Small businesses are key in Florida's manufacturing and exporting, comprising 95.8 percent of the state's exporting firms and responsible for producing 67.1 percent of the state's total exports. According to Enterprise Florida, the U.S. Department of Commerce reports that, on average, companies that export grow 15 percent faster, pay 15 percent higher wages and are 12 percent more profitable compared to those that do not export. [Source: South Florida Business-Journal]
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"We believe we can handle international work very well from here." — George LeMieux, chairman, Gunster
Florida-born Holland & Knight has offices in four foreign countries. Greenberg Traurig has attorneys in six. Miami’s Diaz Reus [“Danger Zone,” August] built its reputation on being in every country where it sees opportunity. But expanding abroad doesn't necessarily mean opening an office overseas. Full story...
Despite great weather for exercising outside, Floridians are relatively unhealthy and many adults are couch potatoes. Florida ranked No. 34, unchanged from last year, in a state-by-state study of health. Despite the state’s healthy image of being an active place to play, that’s not the case for many residents. More from the South Florida Business Journal and the United Health Foundation.
Citizens Property Insurance Corp. to hire a full-time inspector general and submit to an ongoing third-party review of the policies it sells. Speaking to reporters following a state cabinet meeting, Scott said Floridians need to be reassured that past missteps do not repeat themselves at the agency. [Source: Palm Beach Post]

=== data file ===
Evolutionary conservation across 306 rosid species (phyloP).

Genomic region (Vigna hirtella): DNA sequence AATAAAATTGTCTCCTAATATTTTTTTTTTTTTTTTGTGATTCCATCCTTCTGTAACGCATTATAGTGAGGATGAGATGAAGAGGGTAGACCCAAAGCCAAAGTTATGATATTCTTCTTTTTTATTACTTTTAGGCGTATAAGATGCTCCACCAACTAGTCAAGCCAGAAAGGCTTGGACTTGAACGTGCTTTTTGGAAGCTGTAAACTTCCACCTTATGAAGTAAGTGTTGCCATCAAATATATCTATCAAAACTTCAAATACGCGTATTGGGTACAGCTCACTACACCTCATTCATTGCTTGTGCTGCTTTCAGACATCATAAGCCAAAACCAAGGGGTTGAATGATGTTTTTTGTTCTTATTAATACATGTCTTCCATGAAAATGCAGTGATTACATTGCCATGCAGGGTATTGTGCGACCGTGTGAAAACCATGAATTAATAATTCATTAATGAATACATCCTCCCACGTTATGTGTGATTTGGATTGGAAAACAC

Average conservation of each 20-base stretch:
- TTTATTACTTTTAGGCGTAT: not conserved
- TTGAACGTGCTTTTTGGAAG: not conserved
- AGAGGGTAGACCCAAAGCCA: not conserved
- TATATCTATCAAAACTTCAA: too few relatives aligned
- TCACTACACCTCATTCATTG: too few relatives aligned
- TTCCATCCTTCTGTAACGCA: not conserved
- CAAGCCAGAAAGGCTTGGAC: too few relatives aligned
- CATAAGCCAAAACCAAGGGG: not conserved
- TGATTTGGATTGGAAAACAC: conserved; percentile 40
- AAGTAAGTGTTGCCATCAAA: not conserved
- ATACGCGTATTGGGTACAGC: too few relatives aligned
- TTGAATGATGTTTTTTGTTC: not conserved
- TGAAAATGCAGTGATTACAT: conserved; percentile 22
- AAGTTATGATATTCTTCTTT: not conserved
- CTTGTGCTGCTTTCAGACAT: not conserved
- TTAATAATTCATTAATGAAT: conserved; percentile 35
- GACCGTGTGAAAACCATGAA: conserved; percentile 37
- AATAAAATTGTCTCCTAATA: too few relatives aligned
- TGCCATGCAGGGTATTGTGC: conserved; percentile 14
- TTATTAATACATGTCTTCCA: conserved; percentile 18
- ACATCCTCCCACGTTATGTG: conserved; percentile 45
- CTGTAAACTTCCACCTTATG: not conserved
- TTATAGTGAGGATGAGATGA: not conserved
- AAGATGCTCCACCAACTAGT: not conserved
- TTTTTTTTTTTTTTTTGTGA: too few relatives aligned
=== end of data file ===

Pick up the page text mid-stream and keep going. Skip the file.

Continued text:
» Citizens needs a watchdog
November holiday hiring reached a record level, according to global outplacement firm Challenger, Gray & Christmas. Retailers added 465,500 seasonal workers during the month. That compares with 383,700 in November a year ago. [Source: South Florida Sun-Sentinel]
ALSO AROUND FLORIDA:
› Technology is changing shopping in Southwest Florida [Sarasota Herald-Tribune]
Price comparisons between stores and online retailers used to be considered the death knell for brick-and-mortar stores competing against the likes of Amazon and eBay. Not so any more.
› Horse training track makes history [Ocala Star-Banner]
It took fewer than 12 seconds to make horse racing history Tuesday in Marion County. In that time, a horse named Call Me Easy Money covered the 220 yards of the first sanctioned quarter horse pari-mutuel race at the Ocala Breeders' Sales training track. That first race, however, may be the last.
› What’s the ‘right-to-work’ battle all about? [CNN]
Florida was the first state to pass right-to-work legislation, in 1943. Now the battle over right-to-work legislation in Michigan has renewed debate over labor policy and the role of unions in the American economy. Here’s a quick look at the issue from CNN.
› Cade Prize seeking entries for 2013 contest [Gainesville Sun]
The Cade Museum for Creativity + Invention has put out a call for entries for the fourth annual $50,000 Cade Museum Prize. The prize goes to Florida-based people or companies based on creative ideas that have a demonstrable impact and are likely to become commercially viable products or services.
Go to page 2 for more stories ...
› FAMU put on academic probation [Times/Herald]
Florida A&M University was placed on academic probation by its regional accrediting body Tuesday, which cited ongoing issues concerning hazing and financial mismanagement at the school.
› Sandy dents air travel to Orlando [Orlando Sentinel]
Hurricane Sandy made the seasonal slowdown at Orlando International Airport worse than usual this fall, according to statistics released this week by the airport.
› JaxPort aims to cut diesel emissions from cargo cranes [Florida Times-Union]
JaxPort will install technology on its diesel-powered cranes to reduce their pollution. The JaxPort board voted Tuesday to accept a $588,235 grant that will pay for putting diesel oxidation catalysts on cranes and some equipment at the Talleyrand and Blount Island cargo terminals. No local match is required.
› Entrepreneurship: Good guesses can help in year-end tax planning [Florida Today]
This year with the impending fiscal cliff and the likelihood of tax-code changes, you would need a crystal ball to offer exact advice on lowering your tax bill. Nevertheless, here are some educated guesses about what's going to happen tax-wise that could affect small business.